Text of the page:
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Contributed by Bob Rawlins, oxygen user and consultant to CAIRE Inc. ~ 

Yogi Berra, famous baseball catcher with 10 world series rings and well known for his “Yogi-isms” would say, “If you come to a fork in the road, take it.”

Obviously, that is close to impossible, but, funny. I believe everyone at least one time if not many times comes to a fork in the road and must choose their way.

College choice, marriage, employment choices, right or wrong.

Think back and see if you can remember the last time you stood before or were thinking about that fork in the road. Would things be different if you chose the other lane? Do you get hung up on that often? We can’t change the past, so what is the sense in dwelling too long over it.

We must make many choices in our life. Our faith, what you believe in or not. How we raise our children, relationships with family and friends.

Then, we must try and live with that choice. It could be wrong at first, but the good news is there is always another fork and a choice to be made. Learn from mistakes and build momentum on the choices you made that are good and repeat them.

So, when we first started on our journey and were first diagnosed with our illness and was told what was happening next, it was all still a blur to me.

I think back when I was told oxygen therapy was going to be a FORVER part of my life and that the scarring on my lungs was not going to heal but probably get worse over time. I would need medicines, pulmonary and physical therapy, potentially a lung transplant and the life I once had would change drastically.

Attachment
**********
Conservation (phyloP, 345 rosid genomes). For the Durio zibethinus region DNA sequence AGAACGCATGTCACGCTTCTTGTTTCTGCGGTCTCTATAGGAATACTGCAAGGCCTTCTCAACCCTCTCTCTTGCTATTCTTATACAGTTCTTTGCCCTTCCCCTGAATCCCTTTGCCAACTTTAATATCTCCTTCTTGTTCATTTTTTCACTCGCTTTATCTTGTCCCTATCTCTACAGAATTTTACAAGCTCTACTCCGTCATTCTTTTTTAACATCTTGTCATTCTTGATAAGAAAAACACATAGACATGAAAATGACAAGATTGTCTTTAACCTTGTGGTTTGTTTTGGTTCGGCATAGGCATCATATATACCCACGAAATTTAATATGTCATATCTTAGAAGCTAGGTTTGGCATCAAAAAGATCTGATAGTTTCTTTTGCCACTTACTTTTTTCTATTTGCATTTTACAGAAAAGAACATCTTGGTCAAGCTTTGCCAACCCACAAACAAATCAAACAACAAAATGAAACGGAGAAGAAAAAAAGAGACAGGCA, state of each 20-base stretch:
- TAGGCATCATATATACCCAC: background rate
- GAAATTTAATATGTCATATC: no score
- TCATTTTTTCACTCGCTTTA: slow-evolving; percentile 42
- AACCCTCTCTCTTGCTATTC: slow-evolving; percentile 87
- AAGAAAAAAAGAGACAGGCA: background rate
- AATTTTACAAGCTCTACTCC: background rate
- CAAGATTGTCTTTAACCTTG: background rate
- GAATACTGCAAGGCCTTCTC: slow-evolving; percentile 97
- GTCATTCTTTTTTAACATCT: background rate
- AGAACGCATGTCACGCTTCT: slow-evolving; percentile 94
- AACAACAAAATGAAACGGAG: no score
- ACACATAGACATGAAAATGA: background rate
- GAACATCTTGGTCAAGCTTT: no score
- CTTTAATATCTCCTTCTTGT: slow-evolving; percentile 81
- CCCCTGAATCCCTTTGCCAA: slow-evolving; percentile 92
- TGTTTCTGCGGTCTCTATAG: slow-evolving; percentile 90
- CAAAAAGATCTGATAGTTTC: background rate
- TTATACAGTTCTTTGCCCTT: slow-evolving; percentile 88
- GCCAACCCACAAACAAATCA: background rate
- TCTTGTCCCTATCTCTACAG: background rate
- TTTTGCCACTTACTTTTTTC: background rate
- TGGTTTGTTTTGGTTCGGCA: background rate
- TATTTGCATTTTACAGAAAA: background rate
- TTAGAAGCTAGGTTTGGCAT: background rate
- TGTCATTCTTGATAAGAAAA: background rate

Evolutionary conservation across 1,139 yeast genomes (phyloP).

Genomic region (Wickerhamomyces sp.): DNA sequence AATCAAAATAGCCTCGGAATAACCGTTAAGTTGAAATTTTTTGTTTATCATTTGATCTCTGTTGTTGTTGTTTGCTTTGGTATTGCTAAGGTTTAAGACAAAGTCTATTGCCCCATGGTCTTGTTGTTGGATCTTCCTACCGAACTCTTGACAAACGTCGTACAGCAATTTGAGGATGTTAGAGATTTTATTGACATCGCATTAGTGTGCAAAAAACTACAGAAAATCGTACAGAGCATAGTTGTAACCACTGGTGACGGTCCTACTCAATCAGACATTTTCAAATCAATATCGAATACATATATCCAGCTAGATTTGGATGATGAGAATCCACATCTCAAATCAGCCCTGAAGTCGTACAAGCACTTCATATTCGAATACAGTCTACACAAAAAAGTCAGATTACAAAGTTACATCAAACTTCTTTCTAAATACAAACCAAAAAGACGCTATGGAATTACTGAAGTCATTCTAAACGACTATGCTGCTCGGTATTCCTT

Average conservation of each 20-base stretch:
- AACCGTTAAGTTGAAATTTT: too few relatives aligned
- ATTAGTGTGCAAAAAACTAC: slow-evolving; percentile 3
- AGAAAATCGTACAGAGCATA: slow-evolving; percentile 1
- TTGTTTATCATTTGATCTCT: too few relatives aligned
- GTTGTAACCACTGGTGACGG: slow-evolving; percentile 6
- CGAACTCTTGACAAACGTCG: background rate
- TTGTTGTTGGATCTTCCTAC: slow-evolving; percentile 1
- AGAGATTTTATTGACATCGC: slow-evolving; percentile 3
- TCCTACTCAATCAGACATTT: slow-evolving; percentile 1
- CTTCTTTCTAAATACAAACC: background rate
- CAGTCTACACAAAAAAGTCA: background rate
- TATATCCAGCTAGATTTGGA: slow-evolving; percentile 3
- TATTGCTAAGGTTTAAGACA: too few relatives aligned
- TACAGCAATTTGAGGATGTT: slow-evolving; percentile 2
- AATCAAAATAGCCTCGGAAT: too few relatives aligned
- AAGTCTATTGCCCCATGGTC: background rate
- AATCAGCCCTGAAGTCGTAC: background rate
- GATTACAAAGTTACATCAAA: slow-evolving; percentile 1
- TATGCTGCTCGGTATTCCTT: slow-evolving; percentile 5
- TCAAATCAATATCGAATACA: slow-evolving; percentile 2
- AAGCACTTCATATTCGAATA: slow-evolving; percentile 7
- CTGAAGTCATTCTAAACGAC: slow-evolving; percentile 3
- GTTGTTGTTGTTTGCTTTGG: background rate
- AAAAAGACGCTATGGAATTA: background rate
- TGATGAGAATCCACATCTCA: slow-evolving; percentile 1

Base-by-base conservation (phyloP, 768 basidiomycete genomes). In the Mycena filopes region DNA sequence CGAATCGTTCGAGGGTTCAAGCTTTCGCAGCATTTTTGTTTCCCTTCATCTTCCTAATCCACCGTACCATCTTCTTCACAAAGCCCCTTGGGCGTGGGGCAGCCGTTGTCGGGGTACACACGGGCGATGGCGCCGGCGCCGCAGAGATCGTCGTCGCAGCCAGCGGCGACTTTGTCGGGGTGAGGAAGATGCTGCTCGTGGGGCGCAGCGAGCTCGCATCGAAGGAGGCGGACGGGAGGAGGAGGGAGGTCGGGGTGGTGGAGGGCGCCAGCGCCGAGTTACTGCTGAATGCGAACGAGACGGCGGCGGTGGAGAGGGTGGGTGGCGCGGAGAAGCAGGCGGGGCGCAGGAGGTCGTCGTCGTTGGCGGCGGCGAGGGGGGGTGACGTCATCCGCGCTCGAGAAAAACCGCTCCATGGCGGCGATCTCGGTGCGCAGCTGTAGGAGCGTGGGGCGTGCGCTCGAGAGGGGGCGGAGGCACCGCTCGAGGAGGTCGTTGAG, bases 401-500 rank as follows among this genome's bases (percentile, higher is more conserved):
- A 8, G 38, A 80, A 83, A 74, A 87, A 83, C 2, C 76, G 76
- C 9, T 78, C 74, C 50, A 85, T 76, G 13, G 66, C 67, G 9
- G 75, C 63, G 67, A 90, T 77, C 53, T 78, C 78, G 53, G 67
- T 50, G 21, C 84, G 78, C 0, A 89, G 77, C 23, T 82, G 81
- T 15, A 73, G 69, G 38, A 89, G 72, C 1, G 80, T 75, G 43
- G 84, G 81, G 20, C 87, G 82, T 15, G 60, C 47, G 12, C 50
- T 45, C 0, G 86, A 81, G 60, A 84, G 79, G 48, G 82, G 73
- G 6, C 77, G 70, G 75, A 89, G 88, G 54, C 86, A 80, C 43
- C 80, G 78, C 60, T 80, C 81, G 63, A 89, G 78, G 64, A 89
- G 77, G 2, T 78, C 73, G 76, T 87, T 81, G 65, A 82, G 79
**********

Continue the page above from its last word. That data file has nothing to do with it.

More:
Let’s talk about that huge fork, probably more like a FORK-lift! 🙂

The shocker for me at 58 years young, past athlete in pretty good shape and a father of 11-year-old triplets, caring wife, twin sons, grandchildren and a partridge in a pear tree, LOL!

Well, no partridge, but Opal, my 4-year-old Havanese puppy!

Still, many years from retirement and a pretty good job.

Holy crap, I’m sweating with anxiety just remembering it! I need a white beach and salt life immediately.

Quicker than you can say Rumpelstiltskin, there were forks everywhere. I could have been at a formal dinner setting with all those forks!

Decisions to be made, paths to take.

We have all met that same fork I bet on these similar journeys.

Which path did you choose?

I decided that with the help I needed, I wanted to try and beat this lung disease. I thought I could workout, stay active, keep a strong mind, and I will get off this oxygen and be back to where I truly wanted to be.

Wrong fork path regarding the expectations, not the effort. How many times have you done everything you can, but the results weren’t exactly like you wanted? This is a good example for me.

Work is work and we can’t be always perfect. And you can’t change the things you directly can’t control.

Same here, the more I pressed physically the worse I was going to get. This is a marathon not a sprint.

Life unfortunately, can appear like a sprint, flashes by so fast, make the best of it, right?

My doctor who I love, told me that I can’t go about it this way. She said live your life to the fullest and was very proud of my approach. However, it wasn’t going to work and give me what I ultimately wanted. She is very direct and honest. IMPORTANT! Don’t sugar coat this!

“Keep the positive ’tude,” she said, but, curve the expectations and control what I can. Stay strong in body and mind. There will be more forks I’ll be in front of throughout this journey. As many of you will, I’m sure.

So, my friends, when you get to that fork in the road, take it! There is no wrong way if are going to manage your part! Ask questions, seek help!

Till next time!

Love you all!



Laugh Every Day!!!

– Coach Bob

Bob Rawlins, 61, of Medina, Ohio, is husband to Terese and father to their 13-year-old triplets, a soccer coach, a hospital volunteer, and marketing guru. He uses a FreeStyle Comfort portable oxygen concentrator.  

If you have been prescribed oxygen therapy, learn more about CAIRE by visiting or by calling 1-877-704-0878 to talk to an oxygen advisor.